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Polanco Turns His Back on Chicano Tradition

Richard Polanco made many Eastsiders angry when he joined the state Assembly back in 1986. Now, as he prepares to move on, he’s got them angry again.

Polanco, running for the state Senate, has endorsed his chief aide, who is white, for his old Assembly seat. At a time when Latinos are working to increase their numbers in the Legislature, Polanco’s decision has angered political activists who believe he should have supported a Latino.

They aren’t mad at him for snubbing the Chicano backed by his longtime nemesis, County Supervisor Gloria Molina. That they can understand. They’re upset because a non-Latino with Polanco’s support could win a seat that has been held by Mexican American politicians for 20 years.

Some activists are so angry that they’re pushing Gloria Romero, a well-known Latina activist, to run against Polanco in the Senate race, which beforehand would have been a cakewalk for him.

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Polanco is unapologetic for his support of Bill Mabie.

“A Latino doesn’t necessarily have to represent the community,” he says. “Bill is the person who brings the type of community support and commitment to the (45th Assembly) District that the community deserves. I happen to think Bill will do more for the district than (Molina-backed candidate) Antonio Villaraigosa.”

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Polanco has this knack for getting people angry. He got into hot water within hours after he assumed office in 1986 following a bitter election to succeed Molina in the Assembly.

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After his swearing-in, Polanco was put on a committee considering the proposed construction of a prison near the Eastside. The plan had languished in committee for some time but suddenly found life when Polanco arrived on the scene. He supported the proposal, casting a decisive vote to send the measure to the 80-member Assembly for consideration.

Although he later voted against the prison, by then it was too late. The proposal easily passed the Assembly.

His committee vote outraged many who felt Polanco had double-crossed them. “He sold us down the river,” charged East L.A. activist Frank Villalobos.

Polanco’s explanation made people angrier. He said he only wanted to give the entire Assembly a chance to consider the issue. “Had I known we didn’t have the floor votes to kill the bill,” he said, “I would have voted differently in committee.”

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I thought Polanco should have apologized, a statesman-like gesture that would have put the controversy behind him. To this day, he disagrees, preferring to emphasize his role as the Latino caucus leader who ultimately persuaded the governor to abandon the prison after an eight-year fight.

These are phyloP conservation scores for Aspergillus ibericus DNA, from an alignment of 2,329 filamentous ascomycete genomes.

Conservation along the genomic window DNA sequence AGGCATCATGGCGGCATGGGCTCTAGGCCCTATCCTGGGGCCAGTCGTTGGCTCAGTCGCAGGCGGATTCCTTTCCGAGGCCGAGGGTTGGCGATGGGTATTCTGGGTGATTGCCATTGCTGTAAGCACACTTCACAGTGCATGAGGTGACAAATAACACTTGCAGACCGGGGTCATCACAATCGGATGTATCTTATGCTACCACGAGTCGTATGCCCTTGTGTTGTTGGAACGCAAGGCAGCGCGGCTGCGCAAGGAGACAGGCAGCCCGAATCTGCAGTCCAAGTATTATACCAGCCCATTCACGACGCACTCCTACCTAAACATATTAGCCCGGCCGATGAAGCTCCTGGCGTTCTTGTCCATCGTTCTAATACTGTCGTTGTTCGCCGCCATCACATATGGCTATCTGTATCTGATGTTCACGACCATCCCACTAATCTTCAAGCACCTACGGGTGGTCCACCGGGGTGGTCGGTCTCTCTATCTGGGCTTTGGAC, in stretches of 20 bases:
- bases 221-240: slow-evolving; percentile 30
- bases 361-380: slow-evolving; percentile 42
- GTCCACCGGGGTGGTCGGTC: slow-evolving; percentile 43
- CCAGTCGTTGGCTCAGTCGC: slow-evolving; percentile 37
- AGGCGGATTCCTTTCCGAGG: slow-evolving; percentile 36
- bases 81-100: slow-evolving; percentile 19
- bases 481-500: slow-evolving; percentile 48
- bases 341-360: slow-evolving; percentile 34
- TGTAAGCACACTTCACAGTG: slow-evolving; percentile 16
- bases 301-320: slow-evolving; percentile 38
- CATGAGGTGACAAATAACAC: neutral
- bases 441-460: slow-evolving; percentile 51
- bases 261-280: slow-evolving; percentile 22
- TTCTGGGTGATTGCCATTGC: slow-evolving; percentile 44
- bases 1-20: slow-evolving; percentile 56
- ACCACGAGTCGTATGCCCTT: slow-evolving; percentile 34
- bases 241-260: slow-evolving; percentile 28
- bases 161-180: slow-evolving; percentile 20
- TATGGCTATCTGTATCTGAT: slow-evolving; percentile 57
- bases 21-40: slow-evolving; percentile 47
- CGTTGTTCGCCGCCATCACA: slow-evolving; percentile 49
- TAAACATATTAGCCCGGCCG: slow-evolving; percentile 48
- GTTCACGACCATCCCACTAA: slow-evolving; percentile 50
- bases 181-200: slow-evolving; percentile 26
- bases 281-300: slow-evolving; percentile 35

In fairness, Polanco has worked hard in Sacramento. He battled for state monies for child care and AIDS victims. He won over suspicious constituents when he found funds for an air-conditioning system for City Terrace Elementary School.

And he has been a leading Latino voice against immigrant bashing.

But when I telephoned about the latest furor, Polanco’s answers had the same unapologetic tone as before.

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What about finding a Latino candidate to support?

He said he had approached several Latinos about the race, but they turned him down. I never heard of some of the people and when I mentioned Derek Alatorre, the 29-year-old son of the L.A. city councilman, Polanco acknowledged that he, too, said no.

What about the criticism that his support might lead to the election of a non-Latino in an area that has been represented by Chicanos since 1974?

“In this particular case, the people will decide who will represent them,” he said. “I have participated in increasing the numbers of Latinos in the state Legislature. All reapportionment did (in creating districts favorable to Latino candidates) is give the community a chance to pick the person of its choice. My endorsement doesn’t guarantee a seat for anyone.”

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I don’t buy Polanco’s arguments.

His decision to support Mabie as his successor is a slap in the face to all the Chicanos, including many who have supported him, who fought long and hard to gain a margin of political power for their community. What about all the court fights to open up the L.A. City Council and the Board of Supervisors? What about the fights in Bell Gardens, in Pomona and other cities where Latinos live?

What about helping your own kind, the same way veteranos like Alatorre and state Sen. Art Torres (D-Los Angeles) helped Polanco in the beginning?

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By turning his back on that tradition, and the legitimate aspirations for Chicano power, Polanco shouldn’t be surprised that he’s got a lot of folks on the Eastside angry at him once again.


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